Division: History & Politics
Twitter: @BFanstone https://twitter.com/BFanstone
The pursuit of the ‘good forest’ in Kenya, c. 1890-1963: the history of the contested development of state forestry within a colonial settler state.
I began my student life by studying a BA in history and an MA in international relations at Leicester University, where my research focused on the theoretical connections between the environment and violent conflict. This is a topic that gains occasional media coverage with alarmist projections of possible scenarios like 'water wars' in Africa, although these usually lack historical precedent.
Upon beginning my MRes in environmental history at the University of Stirling I took this topic further by applying theoretical models of adaption to environmental change, which include the possibility of conflict, to the colonial period of Nigerian history. This research allowed the way in which colonial rule used the environment, specifically state forestry, as a tool for both economic and political dominance to be highlighted, but also showed the resourcefulness and adaptability of African peoples that allowed them to avoid violent conflict. The discipline of environmental history is well suited to this topic, allowing the integration of traditional document analysis with scientific investigation of the land.
I am now continuing my research at the University of Stirling with a PhD entitled “The pursuit of the ‘good forest’ in colonial Kenya”, investigating the development of the colonial forestry department in Kenya in terms of how it related to the other sections of the colonial administration and how its twin goals of forest conservation and sustainable timber harvesting were met, or not, in the face of competing demands for agricultural land both from indigenous Africans and the white settler community.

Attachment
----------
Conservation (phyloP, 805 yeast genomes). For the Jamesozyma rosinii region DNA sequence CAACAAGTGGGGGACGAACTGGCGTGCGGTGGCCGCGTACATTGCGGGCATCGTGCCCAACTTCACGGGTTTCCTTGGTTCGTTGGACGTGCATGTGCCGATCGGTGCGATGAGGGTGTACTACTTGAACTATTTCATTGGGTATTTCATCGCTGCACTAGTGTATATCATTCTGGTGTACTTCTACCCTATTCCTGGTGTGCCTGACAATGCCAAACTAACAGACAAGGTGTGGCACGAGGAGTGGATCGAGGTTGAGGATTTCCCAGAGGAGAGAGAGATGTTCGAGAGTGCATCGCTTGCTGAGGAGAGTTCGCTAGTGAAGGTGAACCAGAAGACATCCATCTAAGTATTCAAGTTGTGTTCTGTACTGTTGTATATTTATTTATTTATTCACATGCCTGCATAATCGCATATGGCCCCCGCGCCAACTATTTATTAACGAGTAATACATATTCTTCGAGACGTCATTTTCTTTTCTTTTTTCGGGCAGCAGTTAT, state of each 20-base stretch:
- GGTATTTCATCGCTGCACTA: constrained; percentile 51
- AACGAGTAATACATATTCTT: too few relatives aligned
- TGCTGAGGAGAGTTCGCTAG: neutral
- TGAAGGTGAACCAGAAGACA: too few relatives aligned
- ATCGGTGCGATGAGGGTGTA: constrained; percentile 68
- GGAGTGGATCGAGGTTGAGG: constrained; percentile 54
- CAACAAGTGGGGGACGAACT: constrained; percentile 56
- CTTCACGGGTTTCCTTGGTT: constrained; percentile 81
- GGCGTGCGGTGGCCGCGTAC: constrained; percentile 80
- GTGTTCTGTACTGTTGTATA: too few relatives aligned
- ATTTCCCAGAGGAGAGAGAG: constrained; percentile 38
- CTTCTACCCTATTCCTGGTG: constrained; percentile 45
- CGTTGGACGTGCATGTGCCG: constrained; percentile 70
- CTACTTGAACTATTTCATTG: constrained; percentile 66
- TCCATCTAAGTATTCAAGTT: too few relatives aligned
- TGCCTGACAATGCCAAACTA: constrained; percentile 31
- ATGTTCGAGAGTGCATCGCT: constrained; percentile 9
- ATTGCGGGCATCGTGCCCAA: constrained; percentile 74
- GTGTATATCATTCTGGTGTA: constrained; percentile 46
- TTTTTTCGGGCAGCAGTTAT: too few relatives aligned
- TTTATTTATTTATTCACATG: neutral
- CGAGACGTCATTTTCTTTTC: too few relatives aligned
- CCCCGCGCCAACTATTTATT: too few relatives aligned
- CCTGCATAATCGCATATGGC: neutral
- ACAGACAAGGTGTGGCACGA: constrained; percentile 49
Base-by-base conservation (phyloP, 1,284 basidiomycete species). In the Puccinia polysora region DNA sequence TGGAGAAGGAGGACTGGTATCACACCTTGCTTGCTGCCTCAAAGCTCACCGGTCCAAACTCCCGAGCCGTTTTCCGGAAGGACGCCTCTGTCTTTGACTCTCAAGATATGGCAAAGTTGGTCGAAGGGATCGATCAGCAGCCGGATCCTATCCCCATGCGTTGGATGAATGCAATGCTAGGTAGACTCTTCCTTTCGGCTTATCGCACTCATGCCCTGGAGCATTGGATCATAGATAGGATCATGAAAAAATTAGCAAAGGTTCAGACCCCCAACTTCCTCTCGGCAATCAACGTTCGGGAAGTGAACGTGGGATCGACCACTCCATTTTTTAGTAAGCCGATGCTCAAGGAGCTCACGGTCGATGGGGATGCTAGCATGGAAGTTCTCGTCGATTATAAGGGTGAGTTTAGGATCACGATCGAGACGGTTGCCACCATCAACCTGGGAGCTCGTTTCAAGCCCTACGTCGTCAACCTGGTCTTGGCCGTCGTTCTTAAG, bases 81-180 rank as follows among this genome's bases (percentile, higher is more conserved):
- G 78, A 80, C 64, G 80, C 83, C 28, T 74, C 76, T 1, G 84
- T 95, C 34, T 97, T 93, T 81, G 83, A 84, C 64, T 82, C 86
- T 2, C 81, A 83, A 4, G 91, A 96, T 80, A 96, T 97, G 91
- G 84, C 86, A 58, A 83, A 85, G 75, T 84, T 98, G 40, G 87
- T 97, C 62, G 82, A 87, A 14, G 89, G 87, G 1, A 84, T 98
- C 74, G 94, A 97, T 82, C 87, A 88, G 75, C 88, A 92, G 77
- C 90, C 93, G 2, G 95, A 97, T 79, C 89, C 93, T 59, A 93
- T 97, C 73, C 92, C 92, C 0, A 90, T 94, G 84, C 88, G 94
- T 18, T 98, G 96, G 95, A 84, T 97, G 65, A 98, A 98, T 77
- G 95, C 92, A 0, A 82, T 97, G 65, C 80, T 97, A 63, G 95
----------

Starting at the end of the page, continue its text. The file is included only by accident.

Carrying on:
Based on archival fieldwork in the UK and Kenya, as well as oral histories from past colonial personnel, this research will yield new insight into whether scientific forestry was truly a coherent ideology that guided colonial forest control or whether it was merely a theoretical ideal that bore little resemblance to the reality of colonial forestry. The history of state forestry in Kenya also allows further exploration within the theme of the growth and evolution of scientific doctrines of development and how these were placed within and competed with other elements of colonialism.
The findings of such a study have continued resonance today, as many forest communities in Africa, Southeast Asia, and South America are currently experiencing the encroachment of state or private forestry onto their lands. Concurrently, the discipline of forestry, now firmly a part of the development narrative, continues to evolve through systems such as agroforestry that can theoretically meet the conflicting needs of agriculture and forestry.
Full funding for PhD at the University of Stirling provided by the Arts and Humanities Research Council (AHRC) and University of Stirling Impact.
Fieldwork in Kenya funded by awards from the Royal Forestry Society (Randle Travel Fund) and the British Institute in Eastern Africa (BIEA).
Historical Perspective (Scottish postgraduate historical society) board member, University of Stirling representative, and principle lead on 2015 rebranding.
Royal African Society (2013 to present)
Royal Forestry Society (2013 to present)
Scottish Forestry Society (2013 to present)
British Scholar Society (2016 to present)